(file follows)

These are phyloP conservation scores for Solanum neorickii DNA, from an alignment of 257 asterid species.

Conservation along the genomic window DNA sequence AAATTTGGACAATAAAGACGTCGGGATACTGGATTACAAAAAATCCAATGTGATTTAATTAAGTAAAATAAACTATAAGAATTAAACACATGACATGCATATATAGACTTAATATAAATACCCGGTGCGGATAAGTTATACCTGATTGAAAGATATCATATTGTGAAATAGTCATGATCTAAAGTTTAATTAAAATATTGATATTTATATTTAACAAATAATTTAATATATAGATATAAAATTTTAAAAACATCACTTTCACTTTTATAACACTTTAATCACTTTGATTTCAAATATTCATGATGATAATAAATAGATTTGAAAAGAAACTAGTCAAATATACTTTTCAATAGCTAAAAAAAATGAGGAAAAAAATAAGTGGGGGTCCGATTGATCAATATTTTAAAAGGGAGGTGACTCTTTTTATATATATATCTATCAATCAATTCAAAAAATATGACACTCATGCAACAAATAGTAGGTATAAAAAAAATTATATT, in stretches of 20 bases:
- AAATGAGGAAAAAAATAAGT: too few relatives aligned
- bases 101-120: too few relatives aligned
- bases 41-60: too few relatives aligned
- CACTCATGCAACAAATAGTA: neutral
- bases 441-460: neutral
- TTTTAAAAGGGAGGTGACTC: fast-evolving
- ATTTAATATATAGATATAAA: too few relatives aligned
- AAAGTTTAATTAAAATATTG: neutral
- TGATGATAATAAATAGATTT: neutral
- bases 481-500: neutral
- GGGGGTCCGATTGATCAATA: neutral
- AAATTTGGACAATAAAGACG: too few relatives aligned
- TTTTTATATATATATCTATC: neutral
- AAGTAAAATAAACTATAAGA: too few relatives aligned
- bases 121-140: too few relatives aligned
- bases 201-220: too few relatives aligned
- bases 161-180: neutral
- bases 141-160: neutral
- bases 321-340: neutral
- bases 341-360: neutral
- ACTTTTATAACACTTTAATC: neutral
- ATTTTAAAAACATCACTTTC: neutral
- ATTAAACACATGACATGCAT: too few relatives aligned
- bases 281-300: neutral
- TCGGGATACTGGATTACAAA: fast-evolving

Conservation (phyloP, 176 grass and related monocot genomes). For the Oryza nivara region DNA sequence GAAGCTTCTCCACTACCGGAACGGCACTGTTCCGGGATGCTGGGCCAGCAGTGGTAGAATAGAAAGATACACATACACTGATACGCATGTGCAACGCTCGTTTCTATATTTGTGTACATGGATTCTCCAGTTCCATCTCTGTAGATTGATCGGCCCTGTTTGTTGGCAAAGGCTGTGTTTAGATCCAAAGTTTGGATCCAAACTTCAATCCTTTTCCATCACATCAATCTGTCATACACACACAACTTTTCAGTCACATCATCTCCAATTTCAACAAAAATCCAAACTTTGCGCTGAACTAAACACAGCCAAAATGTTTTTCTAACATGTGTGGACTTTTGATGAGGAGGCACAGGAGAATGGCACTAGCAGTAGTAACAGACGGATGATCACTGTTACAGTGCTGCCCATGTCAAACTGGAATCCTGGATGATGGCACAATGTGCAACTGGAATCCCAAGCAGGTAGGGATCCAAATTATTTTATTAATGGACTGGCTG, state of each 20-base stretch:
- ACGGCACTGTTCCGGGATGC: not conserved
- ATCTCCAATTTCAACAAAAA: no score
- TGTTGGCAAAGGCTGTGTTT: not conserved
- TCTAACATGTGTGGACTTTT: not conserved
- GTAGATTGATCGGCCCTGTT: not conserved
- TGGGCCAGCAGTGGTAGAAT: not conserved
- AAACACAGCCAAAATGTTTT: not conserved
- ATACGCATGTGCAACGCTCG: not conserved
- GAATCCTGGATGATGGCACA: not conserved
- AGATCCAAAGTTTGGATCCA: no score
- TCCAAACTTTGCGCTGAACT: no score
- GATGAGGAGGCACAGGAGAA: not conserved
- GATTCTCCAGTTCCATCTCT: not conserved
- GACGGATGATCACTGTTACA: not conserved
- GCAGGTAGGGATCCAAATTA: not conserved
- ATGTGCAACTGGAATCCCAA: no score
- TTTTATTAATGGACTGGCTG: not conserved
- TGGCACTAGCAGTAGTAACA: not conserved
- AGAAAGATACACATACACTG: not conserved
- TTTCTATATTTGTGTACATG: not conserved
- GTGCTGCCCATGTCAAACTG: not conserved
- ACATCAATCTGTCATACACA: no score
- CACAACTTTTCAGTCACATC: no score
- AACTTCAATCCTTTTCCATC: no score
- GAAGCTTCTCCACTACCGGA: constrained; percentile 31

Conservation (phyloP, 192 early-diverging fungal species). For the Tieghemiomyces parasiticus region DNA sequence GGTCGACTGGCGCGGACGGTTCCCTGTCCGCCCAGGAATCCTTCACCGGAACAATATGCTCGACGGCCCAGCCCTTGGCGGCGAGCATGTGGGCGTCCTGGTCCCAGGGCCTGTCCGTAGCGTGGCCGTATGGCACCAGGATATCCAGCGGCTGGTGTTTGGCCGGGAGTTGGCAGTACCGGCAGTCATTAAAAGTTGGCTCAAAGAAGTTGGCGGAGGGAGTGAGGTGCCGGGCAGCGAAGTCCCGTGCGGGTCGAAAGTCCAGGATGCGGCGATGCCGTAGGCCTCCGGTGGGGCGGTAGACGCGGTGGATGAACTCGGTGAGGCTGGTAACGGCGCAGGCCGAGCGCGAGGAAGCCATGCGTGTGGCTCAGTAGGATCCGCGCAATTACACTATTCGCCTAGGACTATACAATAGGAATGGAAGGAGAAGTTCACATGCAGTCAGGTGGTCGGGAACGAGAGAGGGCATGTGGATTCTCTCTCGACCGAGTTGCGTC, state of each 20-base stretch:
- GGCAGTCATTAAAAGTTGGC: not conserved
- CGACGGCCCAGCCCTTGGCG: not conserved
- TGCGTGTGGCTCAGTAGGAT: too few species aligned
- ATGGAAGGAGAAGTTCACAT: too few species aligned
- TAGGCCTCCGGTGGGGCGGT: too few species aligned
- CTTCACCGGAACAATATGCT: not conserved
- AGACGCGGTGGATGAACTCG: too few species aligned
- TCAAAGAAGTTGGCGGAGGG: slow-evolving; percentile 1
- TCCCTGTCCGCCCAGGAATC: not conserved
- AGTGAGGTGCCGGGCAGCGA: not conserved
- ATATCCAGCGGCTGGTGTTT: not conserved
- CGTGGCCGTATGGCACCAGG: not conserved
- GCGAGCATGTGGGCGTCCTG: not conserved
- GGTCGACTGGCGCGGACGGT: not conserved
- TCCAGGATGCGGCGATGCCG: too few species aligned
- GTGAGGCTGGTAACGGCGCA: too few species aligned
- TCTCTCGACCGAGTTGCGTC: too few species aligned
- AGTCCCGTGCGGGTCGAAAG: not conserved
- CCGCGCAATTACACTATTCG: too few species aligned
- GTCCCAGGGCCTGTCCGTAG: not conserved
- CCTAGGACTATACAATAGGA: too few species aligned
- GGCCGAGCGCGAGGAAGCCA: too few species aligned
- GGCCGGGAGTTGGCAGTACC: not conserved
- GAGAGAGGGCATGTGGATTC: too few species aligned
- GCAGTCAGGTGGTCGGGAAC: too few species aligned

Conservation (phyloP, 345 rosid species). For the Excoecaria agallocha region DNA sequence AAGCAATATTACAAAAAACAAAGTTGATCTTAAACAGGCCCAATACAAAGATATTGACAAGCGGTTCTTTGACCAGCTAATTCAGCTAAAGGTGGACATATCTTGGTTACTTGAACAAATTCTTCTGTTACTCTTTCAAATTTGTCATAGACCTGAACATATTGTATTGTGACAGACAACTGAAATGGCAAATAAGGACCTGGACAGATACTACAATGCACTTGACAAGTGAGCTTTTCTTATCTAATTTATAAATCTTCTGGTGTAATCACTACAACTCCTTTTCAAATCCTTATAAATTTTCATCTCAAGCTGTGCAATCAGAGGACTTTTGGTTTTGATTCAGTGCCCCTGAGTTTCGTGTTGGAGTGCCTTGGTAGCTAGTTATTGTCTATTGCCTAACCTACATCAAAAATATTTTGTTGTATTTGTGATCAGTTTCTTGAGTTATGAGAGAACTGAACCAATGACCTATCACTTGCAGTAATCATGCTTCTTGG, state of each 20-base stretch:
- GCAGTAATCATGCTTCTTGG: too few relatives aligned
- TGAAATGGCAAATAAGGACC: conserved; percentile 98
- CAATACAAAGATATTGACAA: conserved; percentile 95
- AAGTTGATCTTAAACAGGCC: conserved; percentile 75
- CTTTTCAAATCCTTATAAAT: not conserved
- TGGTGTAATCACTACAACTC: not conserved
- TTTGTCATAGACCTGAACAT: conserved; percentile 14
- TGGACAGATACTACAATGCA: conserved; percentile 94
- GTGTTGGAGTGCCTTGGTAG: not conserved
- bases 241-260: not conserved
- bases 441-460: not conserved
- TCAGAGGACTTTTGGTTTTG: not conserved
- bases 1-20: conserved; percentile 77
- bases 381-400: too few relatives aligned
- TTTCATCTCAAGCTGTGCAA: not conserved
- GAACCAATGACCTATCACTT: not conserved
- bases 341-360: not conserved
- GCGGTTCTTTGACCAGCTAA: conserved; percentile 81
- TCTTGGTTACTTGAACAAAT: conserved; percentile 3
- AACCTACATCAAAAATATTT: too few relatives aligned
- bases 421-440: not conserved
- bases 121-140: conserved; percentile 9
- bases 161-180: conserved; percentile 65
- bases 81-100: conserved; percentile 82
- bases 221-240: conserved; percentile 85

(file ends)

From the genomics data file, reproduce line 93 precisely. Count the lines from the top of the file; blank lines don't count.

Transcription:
- bases 1-20: conserved; percentile 77